I once bicycled to a room with a projector, computer and screen to show a film that had been quite widely advertised by Sustainable Frome. One person turned up. She was really keen to watch it so we did…. she went on to be a key member of the group and I’m really glad I hung on in there.
I have something of the same feeling this week as relatively few ordinary individuals, who have decided enough is enough and are standing as local councillors in tomorrow’s elections, have been in touch. In Sutton Coldfield – Britain’s newest and largest Parish Council – Independents are contesting every seat; in Winchester City there is a solid core in the City itself. In Uttlesford and Wivenhoe there are different ways of doing things, but the same basic message that while Localism and Party Politics are patently failing to provide at community level, there are people prepared to give a bit of time to change things. There are others – and plenty I am not in touch with of course – and as we know “Never doubt that a small group of thoughtful, committed, citizens can change the world. Indeed, it is the only thing that ever has.” (Margaret Meade).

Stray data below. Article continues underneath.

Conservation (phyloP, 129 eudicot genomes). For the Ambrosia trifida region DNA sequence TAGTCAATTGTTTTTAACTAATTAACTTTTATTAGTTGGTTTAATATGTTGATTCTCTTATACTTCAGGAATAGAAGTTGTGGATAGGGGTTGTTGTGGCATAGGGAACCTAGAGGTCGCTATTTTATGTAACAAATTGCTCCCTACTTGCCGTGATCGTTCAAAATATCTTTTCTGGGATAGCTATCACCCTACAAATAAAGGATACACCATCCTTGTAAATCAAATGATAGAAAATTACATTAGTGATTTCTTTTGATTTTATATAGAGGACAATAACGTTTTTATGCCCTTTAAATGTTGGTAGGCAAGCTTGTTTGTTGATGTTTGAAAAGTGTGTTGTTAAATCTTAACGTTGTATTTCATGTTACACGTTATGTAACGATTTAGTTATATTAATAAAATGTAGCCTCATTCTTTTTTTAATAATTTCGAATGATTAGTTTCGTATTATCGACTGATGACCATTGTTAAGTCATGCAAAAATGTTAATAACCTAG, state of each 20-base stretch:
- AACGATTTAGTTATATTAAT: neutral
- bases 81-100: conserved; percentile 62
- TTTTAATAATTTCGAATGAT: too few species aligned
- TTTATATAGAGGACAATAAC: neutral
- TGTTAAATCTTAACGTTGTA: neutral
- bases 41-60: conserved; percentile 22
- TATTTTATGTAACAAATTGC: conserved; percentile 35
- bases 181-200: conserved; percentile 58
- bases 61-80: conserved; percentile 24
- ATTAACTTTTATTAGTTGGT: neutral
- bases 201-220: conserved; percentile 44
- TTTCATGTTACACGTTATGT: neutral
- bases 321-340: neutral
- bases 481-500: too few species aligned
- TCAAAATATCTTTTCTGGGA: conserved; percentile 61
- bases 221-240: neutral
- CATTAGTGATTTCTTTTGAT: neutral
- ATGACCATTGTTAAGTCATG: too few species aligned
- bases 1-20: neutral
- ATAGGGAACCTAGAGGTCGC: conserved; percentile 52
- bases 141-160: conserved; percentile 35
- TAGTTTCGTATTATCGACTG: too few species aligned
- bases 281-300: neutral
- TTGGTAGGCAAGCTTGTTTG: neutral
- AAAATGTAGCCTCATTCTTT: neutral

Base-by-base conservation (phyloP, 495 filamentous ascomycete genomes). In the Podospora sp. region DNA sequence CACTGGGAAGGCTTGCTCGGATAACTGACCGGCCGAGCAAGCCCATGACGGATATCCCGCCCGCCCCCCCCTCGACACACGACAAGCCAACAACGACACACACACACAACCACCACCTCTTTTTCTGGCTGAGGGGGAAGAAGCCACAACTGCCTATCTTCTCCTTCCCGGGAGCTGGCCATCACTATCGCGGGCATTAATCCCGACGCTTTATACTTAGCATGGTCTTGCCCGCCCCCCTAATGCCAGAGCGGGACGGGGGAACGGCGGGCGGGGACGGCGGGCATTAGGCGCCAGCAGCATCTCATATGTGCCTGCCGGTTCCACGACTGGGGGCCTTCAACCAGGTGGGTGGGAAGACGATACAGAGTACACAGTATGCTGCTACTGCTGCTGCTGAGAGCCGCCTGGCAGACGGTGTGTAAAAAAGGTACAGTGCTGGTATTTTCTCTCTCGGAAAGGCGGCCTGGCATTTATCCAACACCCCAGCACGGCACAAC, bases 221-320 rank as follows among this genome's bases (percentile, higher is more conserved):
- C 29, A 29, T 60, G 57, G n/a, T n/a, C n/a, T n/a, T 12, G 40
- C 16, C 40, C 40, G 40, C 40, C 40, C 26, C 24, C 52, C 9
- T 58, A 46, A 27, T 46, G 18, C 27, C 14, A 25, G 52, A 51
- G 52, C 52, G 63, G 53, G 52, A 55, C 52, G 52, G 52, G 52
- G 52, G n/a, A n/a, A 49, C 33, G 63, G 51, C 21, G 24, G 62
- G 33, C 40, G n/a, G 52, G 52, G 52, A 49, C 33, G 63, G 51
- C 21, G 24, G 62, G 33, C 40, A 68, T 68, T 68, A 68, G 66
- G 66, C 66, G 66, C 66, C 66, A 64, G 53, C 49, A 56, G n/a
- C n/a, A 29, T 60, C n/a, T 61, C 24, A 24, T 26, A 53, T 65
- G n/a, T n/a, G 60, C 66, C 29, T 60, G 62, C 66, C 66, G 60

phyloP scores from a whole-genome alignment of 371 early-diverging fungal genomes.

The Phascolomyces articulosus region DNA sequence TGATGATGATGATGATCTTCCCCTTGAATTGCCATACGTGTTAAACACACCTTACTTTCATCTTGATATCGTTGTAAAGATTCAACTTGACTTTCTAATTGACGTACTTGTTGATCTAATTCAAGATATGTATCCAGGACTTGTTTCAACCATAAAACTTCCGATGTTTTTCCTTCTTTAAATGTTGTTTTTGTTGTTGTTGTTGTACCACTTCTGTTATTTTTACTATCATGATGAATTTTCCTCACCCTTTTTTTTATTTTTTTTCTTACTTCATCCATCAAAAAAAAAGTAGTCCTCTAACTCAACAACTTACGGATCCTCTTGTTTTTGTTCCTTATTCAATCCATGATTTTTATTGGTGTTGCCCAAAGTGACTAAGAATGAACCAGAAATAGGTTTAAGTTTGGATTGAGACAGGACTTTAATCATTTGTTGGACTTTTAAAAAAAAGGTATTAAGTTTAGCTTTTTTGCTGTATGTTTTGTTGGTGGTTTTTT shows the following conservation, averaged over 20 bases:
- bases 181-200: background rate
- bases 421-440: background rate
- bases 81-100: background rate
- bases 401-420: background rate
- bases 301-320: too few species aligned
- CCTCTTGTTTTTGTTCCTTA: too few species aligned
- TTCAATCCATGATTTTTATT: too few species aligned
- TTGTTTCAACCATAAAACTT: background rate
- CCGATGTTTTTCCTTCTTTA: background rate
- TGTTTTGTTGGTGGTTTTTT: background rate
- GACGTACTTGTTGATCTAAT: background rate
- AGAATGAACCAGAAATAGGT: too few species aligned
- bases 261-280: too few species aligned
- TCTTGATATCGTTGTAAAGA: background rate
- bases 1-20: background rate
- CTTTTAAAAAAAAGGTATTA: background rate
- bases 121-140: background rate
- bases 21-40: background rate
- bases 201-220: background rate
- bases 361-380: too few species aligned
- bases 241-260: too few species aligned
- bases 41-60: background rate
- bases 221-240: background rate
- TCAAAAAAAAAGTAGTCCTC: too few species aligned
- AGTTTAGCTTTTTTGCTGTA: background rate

John Harris perfectly captures the essence of what motivates this very British ‘revolution’ in his third Anywhere but Westminster film: it’s a mix of frustration, anger and the recognition that change is possible. Those that are elected may well find themselves one of a few independents in a council firmly stuck in the dark ages, which can be a depressing place – Independents for Frome have had the luxury of majority rule. My hope is that enough independents will be able to persuade enough of the old guard to enter the 21st century and that starts to inspire more capable people to join them in engaging with this crucial lowest level of our democracy.